Ben specialises in advising banks and other financial institutions on a wide range of contentious matters including contentious financial services regulatory issues.
Ben's areas of expertise include mis-selling claims (in relation to a wide variety of investment products including derivatives and structured products), fraud claims, banking confidentiality, limitation issues and contractual disputes.
Ben has extensive commercial litigation experience and helps financial services clients with a range of regulatory and compliance matters including investigations and complaints handling as well as governance, conduct of business issues and skilled persons' reviews.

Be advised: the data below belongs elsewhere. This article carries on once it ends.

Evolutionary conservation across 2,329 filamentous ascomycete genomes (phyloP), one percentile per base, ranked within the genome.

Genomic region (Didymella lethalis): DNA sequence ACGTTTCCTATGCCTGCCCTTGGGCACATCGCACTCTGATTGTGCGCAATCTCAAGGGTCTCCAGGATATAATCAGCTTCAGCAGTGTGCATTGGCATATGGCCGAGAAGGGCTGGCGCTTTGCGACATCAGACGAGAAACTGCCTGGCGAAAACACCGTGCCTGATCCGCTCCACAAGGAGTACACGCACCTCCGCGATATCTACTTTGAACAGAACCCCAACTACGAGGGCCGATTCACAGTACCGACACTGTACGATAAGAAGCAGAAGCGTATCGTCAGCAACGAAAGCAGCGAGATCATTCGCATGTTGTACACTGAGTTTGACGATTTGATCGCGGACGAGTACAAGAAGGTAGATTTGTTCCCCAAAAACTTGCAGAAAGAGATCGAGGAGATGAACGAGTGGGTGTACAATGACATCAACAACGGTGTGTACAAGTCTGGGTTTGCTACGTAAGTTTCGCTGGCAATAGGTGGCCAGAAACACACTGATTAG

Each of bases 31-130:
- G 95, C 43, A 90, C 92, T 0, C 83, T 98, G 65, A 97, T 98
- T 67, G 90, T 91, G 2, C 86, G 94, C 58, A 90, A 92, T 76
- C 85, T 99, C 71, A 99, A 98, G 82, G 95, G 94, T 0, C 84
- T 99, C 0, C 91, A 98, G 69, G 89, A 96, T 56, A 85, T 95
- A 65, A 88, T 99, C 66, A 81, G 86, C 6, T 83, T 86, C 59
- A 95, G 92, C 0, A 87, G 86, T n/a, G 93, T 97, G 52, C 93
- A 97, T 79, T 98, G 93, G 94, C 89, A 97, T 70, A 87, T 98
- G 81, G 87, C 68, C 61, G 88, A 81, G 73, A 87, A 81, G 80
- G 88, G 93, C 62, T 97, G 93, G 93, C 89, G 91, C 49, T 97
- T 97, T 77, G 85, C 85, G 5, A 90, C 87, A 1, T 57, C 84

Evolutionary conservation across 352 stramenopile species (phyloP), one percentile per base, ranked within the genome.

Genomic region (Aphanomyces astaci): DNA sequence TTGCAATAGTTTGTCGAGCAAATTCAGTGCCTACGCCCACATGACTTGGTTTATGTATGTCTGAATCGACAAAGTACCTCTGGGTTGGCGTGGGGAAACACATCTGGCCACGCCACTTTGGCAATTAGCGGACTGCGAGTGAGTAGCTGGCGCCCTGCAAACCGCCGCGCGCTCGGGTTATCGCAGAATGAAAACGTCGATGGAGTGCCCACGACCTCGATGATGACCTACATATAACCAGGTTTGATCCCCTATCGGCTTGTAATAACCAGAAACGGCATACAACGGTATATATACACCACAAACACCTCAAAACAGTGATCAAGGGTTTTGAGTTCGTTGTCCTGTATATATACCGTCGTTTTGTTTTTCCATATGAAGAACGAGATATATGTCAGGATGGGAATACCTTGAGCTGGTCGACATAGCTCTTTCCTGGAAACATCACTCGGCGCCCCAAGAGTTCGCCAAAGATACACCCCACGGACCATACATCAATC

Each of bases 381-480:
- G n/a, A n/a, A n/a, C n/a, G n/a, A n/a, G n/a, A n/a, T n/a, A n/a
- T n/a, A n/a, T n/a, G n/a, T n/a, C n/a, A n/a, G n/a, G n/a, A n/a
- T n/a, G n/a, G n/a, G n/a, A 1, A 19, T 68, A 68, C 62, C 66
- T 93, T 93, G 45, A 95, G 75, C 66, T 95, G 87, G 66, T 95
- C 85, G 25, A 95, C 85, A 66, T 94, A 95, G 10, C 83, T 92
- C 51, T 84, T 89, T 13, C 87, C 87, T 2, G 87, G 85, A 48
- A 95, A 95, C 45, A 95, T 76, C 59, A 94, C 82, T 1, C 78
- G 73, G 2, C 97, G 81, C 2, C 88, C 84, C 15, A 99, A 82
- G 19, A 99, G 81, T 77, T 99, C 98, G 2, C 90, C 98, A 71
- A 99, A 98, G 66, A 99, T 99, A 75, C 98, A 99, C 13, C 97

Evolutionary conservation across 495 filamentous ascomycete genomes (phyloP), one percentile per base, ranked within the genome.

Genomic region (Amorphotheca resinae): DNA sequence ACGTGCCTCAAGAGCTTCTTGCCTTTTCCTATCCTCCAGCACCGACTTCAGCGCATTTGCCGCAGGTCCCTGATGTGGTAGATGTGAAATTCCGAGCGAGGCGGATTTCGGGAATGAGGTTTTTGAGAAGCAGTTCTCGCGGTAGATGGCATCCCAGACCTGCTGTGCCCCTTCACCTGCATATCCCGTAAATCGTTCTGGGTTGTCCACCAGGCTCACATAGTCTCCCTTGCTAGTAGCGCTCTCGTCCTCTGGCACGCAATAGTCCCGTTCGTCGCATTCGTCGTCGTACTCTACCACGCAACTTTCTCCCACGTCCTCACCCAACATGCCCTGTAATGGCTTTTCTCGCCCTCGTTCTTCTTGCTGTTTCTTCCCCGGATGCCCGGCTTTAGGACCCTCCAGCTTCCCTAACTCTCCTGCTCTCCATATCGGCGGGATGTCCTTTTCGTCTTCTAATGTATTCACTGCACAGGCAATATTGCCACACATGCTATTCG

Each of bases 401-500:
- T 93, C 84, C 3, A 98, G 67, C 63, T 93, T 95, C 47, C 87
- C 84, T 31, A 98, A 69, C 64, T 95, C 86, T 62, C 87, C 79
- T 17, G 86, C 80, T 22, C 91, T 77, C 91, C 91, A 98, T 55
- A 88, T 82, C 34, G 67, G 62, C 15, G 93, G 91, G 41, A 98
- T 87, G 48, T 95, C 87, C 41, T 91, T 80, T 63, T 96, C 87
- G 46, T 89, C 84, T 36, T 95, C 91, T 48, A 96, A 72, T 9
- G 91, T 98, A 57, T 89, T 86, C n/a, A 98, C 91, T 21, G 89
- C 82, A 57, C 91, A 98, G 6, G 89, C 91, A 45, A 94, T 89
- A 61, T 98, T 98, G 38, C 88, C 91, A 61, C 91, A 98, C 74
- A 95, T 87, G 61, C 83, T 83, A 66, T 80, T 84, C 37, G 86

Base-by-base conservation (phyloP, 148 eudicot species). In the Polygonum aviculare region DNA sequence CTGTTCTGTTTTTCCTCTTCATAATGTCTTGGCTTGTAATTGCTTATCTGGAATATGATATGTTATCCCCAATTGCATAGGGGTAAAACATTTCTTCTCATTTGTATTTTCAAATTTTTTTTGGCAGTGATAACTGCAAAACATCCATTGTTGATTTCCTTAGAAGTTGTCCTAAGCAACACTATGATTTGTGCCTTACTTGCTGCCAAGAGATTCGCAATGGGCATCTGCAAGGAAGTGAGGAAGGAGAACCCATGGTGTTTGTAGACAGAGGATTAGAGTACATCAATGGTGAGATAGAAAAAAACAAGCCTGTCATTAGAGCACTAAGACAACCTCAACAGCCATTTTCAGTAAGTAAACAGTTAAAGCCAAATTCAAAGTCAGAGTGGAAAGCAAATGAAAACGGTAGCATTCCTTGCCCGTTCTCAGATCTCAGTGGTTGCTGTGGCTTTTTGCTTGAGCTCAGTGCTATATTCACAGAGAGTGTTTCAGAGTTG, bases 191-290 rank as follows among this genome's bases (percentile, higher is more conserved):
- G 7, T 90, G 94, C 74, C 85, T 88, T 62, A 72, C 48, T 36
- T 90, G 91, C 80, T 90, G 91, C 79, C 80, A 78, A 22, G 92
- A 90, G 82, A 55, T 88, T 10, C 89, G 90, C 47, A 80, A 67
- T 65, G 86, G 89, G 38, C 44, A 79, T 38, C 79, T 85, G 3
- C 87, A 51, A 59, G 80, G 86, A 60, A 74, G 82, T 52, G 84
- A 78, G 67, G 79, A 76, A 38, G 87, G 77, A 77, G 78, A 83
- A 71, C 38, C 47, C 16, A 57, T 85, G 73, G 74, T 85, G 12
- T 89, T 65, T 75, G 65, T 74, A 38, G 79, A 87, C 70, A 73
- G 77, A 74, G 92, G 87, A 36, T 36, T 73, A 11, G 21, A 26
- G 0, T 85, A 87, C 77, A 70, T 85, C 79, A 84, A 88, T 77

Recent matters include advising on large scale remediation programmes, including devising, implementing and conducting reviews of past business, swap mis-selling litigation and key roles for a global investment bank in relation to the cross-border FX investigations.
Since 2015, the courts have grappled with the claimant argument that financial institutions owe duties of care in tort directly to their customers in connection with their conduct of the past business review of interest rate hedging product sales announced by the Financial Conduct Authority (FCA), then the Financial Services Authority (FSA) in 2012 (the Review). A number of contradictory High Court decisions followed. This Practice Note discusses the 2017 Court of Appeal decisions which clarified—in three conjoined appeals—that such claimants have little prospect of bringing such claims against the banks conducting that Review.
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